Four rioters who purportedly torched two police vehicles in the onslaught of violent protests in Philadelphia in May are now in trouble and may be facing federal charges.
According to KYW, Eastern District U.S. Attorney William McSwain declared the charges against 25-year-old Khalif Miller, 24-year-old Ayoub Tabri, 29-year-old Anthony Smith, and 30-year-old Carlos Matchett on Thursday.
The news outlet reported Anthony Smith, a social studies teacher for Youthbuild Charter School, face arson for his purported role in setting fire to a Philadelphia Police Department (PPD). Smith was joined by Miller and Matchett in the charges. The incident happened near the City Hall on May 30.
The three allegedly placed combustible materials in the patrol car parked near Broad Street and Market Street. They later tossed a lighted flare that completely burned the vehicle.
Paul Hetznecker, Smith’s attorney, defended his client, accusing the prosecutor of indicting Smith due to his “political activist” role.
He further alleged that the case against Smith is “part of a broader effort by this administration to criminalize and quell dissent expressed by a progressive political movement.
However, McSwain countered Smith’s criminal behavior landed him the charges, not his political leaning.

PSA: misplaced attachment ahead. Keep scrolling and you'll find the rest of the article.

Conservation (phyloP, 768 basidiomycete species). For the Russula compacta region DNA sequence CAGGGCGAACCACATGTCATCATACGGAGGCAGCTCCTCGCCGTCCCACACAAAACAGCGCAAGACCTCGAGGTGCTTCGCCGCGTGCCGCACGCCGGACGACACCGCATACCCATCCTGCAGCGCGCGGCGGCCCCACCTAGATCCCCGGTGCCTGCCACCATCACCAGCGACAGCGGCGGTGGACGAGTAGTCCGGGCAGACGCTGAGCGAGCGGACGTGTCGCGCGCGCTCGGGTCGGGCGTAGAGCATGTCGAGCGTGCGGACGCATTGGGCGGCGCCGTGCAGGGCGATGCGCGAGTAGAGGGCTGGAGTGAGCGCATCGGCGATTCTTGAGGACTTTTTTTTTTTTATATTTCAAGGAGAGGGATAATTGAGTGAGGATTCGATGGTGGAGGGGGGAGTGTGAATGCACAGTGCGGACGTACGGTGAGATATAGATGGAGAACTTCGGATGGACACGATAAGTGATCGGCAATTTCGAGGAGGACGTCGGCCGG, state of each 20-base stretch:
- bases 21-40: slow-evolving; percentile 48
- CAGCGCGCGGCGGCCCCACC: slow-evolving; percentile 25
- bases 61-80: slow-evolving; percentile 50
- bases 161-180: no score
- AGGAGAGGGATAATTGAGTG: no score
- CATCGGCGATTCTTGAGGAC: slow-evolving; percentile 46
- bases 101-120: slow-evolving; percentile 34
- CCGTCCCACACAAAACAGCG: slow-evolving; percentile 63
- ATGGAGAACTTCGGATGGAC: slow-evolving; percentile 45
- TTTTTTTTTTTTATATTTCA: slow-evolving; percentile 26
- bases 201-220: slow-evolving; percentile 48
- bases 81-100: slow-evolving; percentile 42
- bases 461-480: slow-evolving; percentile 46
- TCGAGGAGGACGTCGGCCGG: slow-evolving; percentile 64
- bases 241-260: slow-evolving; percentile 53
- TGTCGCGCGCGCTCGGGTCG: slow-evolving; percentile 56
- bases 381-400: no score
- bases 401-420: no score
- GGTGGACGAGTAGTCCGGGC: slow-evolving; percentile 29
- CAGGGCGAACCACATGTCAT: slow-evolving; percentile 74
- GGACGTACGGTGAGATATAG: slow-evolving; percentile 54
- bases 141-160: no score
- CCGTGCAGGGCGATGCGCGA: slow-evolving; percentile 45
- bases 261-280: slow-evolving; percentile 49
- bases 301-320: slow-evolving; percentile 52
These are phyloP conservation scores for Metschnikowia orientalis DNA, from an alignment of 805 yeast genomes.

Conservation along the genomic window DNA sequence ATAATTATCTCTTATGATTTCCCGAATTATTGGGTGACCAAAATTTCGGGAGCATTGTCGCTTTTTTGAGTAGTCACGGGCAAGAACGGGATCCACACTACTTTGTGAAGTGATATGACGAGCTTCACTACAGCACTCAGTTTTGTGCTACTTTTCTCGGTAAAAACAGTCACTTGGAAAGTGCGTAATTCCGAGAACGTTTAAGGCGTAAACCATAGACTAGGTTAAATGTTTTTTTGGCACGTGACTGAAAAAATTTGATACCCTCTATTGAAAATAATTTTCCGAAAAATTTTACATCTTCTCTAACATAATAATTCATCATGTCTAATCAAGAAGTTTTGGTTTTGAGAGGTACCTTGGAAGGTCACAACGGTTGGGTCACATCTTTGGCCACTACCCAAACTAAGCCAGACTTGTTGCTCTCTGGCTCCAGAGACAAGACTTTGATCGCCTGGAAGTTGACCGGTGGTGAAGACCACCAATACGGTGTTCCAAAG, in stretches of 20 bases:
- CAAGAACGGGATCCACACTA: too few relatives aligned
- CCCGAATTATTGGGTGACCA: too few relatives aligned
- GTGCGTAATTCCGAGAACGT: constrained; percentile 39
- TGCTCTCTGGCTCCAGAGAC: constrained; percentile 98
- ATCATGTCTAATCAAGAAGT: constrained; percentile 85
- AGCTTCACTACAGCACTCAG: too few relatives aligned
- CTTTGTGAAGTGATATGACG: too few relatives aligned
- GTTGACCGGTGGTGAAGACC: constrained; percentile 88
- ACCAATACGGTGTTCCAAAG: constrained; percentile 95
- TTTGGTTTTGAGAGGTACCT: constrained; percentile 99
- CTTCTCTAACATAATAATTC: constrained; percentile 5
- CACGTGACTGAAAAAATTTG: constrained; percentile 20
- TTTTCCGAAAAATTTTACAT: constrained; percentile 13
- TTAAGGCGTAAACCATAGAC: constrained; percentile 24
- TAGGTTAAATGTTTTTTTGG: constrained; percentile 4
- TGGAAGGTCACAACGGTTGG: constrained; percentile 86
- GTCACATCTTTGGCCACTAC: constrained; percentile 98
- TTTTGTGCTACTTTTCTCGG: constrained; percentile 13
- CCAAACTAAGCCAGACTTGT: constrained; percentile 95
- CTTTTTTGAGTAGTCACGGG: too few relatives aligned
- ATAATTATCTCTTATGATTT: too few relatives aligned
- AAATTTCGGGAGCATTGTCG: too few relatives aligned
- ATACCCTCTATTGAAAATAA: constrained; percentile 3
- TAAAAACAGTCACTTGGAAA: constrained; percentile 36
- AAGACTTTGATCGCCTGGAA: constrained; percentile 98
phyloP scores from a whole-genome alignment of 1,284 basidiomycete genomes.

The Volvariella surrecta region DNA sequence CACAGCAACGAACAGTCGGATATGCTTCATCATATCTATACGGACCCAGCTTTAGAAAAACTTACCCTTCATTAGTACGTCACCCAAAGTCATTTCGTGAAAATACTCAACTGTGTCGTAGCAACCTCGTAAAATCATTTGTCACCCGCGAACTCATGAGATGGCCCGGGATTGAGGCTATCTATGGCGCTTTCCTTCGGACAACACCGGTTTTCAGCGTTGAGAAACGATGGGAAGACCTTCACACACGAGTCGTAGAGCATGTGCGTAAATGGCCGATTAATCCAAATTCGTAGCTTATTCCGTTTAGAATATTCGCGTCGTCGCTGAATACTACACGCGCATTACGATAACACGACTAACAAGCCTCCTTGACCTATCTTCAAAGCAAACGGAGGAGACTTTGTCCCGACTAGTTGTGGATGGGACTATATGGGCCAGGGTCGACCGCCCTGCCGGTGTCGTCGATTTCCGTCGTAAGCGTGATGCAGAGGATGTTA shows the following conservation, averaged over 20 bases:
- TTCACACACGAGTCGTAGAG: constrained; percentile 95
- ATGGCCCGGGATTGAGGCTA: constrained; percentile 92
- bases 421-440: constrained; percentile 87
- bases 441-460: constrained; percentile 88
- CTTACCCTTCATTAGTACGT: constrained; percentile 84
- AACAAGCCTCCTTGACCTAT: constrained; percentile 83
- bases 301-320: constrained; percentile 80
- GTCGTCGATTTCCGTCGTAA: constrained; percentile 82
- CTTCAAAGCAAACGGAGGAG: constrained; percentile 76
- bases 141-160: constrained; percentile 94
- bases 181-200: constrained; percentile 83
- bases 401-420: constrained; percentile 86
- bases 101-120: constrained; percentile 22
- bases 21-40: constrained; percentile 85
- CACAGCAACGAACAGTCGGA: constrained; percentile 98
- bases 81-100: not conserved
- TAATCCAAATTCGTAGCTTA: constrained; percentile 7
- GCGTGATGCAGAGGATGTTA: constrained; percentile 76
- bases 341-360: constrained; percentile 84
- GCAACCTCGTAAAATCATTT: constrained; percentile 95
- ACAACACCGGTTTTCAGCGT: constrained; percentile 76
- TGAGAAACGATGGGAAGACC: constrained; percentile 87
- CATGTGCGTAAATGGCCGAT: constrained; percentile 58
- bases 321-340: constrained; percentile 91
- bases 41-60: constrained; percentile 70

“Mr. Smith was not in any way, targeted by my office. I knew nothing about Mr. Smith or his affiliations until the investigation was nearly complete,” McSwain said in an interview.
He claimed they investigated alleged criminal behavior.
Tabri was charged for another incident involving arson of a Pennsylvania State Police (PSP) car also on May 30.
The two PSP SUVs were parked to block rioters from accessing the highway. However, Tabri and some members of his group demolished the patrol vehicles. They shattered the windows and stole road flares, fire extinguishers, and other police-issued equipment.
Investigators say Tabri threw a flair into one of the vehicles, which immediately engulfed and was consumed by fire.
Tabri now faces charges on two counts of arson and obstruction of law enforcement during a civil disorder.
Matchett was also charged by federal prosecutors for inciting riots and urging the protesters to loot stores in Atlantic City. He did this a day after he allegedly set fire to the patrol vehicle.
McSwain said people like Matchett could not go around breaking laws and expect impunity. He noted the CCTV footage help in solving the case.
“But violence is not speech,” McSwain to KYW.
“There is no right to riot, loot, rob, destroy, or commit arson. If you engage in violent civil unrest and commit a federal crime in this district, we will come after you as hard as we can because residents deserve safe and secure neighborhoods, not mayhem,” he continued.